At Union’s Applewood Farm, a lesson in listening

reposting from the Penobscot Bay Pilot:

Bill Packard
Wednesday, January 16, 2013

I’ve got a friend and business associate named Joel whom many people would dismiss as just a simple farmer. I buy manure and hay from him for my business and we get eggs for the house. Joel and his wife, Sally, work hard on their farm, but they really enjoy what they do. It’s great to go there in the spring and watch the calves trot along behind their moms and see the other spring beginnings that happen on a farm.

There’s way more to Joel and Sally than many realize. They understand how local decisions can impact their lives and they speak out when they don’t agree. That’s pretty basic American stuff, but few people can say that they have done it. There is something about Joel and Sally that I find very interesting and also lost on a lot of people these days. They listen.

More and more as politics get heated and people get really involved, they forget to listen. I look at some folks and listen to them and realize that there is no sense getting into any kind of debate with them, because their mind is made up. Kind of like the saying: “Don’t try to confuse me with the facts. My mind is made up!” Joel and Sally aren’t like that. They listen. Now let me get one thing straight right here. I’m not saying they don’t have opinions or take a position. They certainly have strong views about things, but listening to others is very important to them to understand other positions and respecting those positions if they deserve it.

Joel tells a story about a woman who came by the farm questioning all they did. She wanted to know about the feed and conditions and how they dealt with the animals when it was time for slaughter and she thought she knew all the “right” ways to farm. After answering her questions and listening to her concerns, Joel shared reality with her. If she wanted to put pressure on his already marginal farming operation, which he and his wife did out of love for it, not monetary wealth, he would turn the valuable property into expensive house lots and he and his bride would move to a comfortable climate with the profits and this lady would win the battle over proper farming operations. The lady in question listened to what Joel said and became interested in buying some manure from this well-run farm for her gardens and when it all ended, both had learned something from the other.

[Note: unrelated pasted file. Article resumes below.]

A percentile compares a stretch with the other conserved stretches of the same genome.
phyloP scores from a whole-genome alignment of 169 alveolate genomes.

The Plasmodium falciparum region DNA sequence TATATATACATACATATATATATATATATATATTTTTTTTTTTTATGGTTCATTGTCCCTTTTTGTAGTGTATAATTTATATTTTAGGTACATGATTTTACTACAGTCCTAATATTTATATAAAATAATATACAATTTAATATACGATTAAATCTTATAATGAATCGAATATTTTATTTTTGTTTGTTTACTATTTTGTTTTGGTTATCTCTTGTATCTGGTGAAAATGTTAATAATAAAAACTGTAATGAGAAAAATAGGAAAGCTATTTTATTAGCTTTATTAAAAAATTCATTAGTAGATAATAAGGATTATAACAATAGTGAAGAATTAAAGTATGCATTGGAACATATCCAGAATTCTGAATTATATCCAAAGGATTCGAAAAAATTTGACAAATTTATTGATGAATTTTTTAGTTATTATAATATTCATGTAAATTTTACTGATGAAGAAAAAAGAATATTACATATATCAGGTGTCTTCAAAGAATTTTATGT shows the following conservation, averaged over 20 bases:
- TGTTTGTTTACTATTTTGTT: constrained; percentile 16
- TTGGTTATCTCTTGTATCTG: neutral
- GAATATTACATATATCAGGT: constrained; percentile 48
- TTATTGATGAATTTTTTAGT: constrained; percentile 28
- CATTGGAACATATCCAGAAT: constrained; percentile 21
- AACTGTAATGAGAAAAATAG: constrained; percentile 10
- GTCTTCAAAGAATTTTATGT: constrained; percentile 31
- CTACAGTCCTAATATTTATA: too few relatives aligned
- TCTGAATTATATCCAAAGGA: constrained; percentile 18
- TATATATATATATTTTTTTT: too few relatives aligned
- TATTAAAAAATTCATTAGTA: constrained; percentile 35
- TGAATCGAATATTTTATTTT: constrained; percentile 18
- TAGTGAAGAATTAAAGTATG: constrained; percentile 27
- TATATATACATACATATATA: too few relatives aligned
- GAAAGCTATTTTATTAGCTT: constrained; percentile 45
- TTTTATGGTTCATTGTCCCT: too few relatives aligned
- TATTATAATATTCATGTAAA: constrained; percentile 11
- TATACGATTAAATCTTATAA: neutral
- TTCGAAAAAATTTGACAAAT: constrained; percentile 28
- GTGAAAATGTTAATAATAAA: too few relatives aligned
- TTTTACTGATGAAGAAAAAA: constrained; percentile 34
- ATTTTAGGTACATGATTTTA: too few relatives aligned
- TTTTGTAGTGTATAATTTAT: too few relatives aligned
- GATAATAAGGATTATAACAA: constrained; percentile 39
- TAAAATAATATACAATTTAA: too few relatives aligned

This is what seems to be missing in many of today’s discussions. One side is talking but the other side is not listening. It’s fine to disagree. There is nothing wrong with that. Disagreeing while being disagreeable is a real problem and I think a lot of that comes from not listening. There are many people who will tell you that I’m opinionated and set in my ways, etc. Guilty as charged. The older I get, the more I realize that many things don’t change and it’s easy to predict the outcome in a lot of situations. But I do listen. I do want to hear the other side of the argument. I believe that I should take in all that’s said politely and may or may not share my point of view on the issue. If its politics, more and more I just let it go because so many people have become so closed minded about things that they just shut down and don’t want to listen. I think that’s sad and I think it’s sending the country in a direction that is not healthy.

Once you decide that your mind is made up, you close your mind to new ideas and opportunities. You put people into categories because of their past beliefs and decide whether you will agree or not, even before you hear what they have to say.

Things don’t work that way at Joel and Sally’s farm. If you go over there on Payson Road in Union to buy some eggs or beef or hay, or manure, open your mind and listen to the conversation. You could learn a lot. Or, if you prefer, just leave the money in the box at the bottom of the refriderator in the garage, take your eggs and leave. Better still if you have that kind of attitude, buy your eggs someplace else.


Bill Packard lives in Union and is the founder of  He is a speaker, author, small business coach and consultant. 

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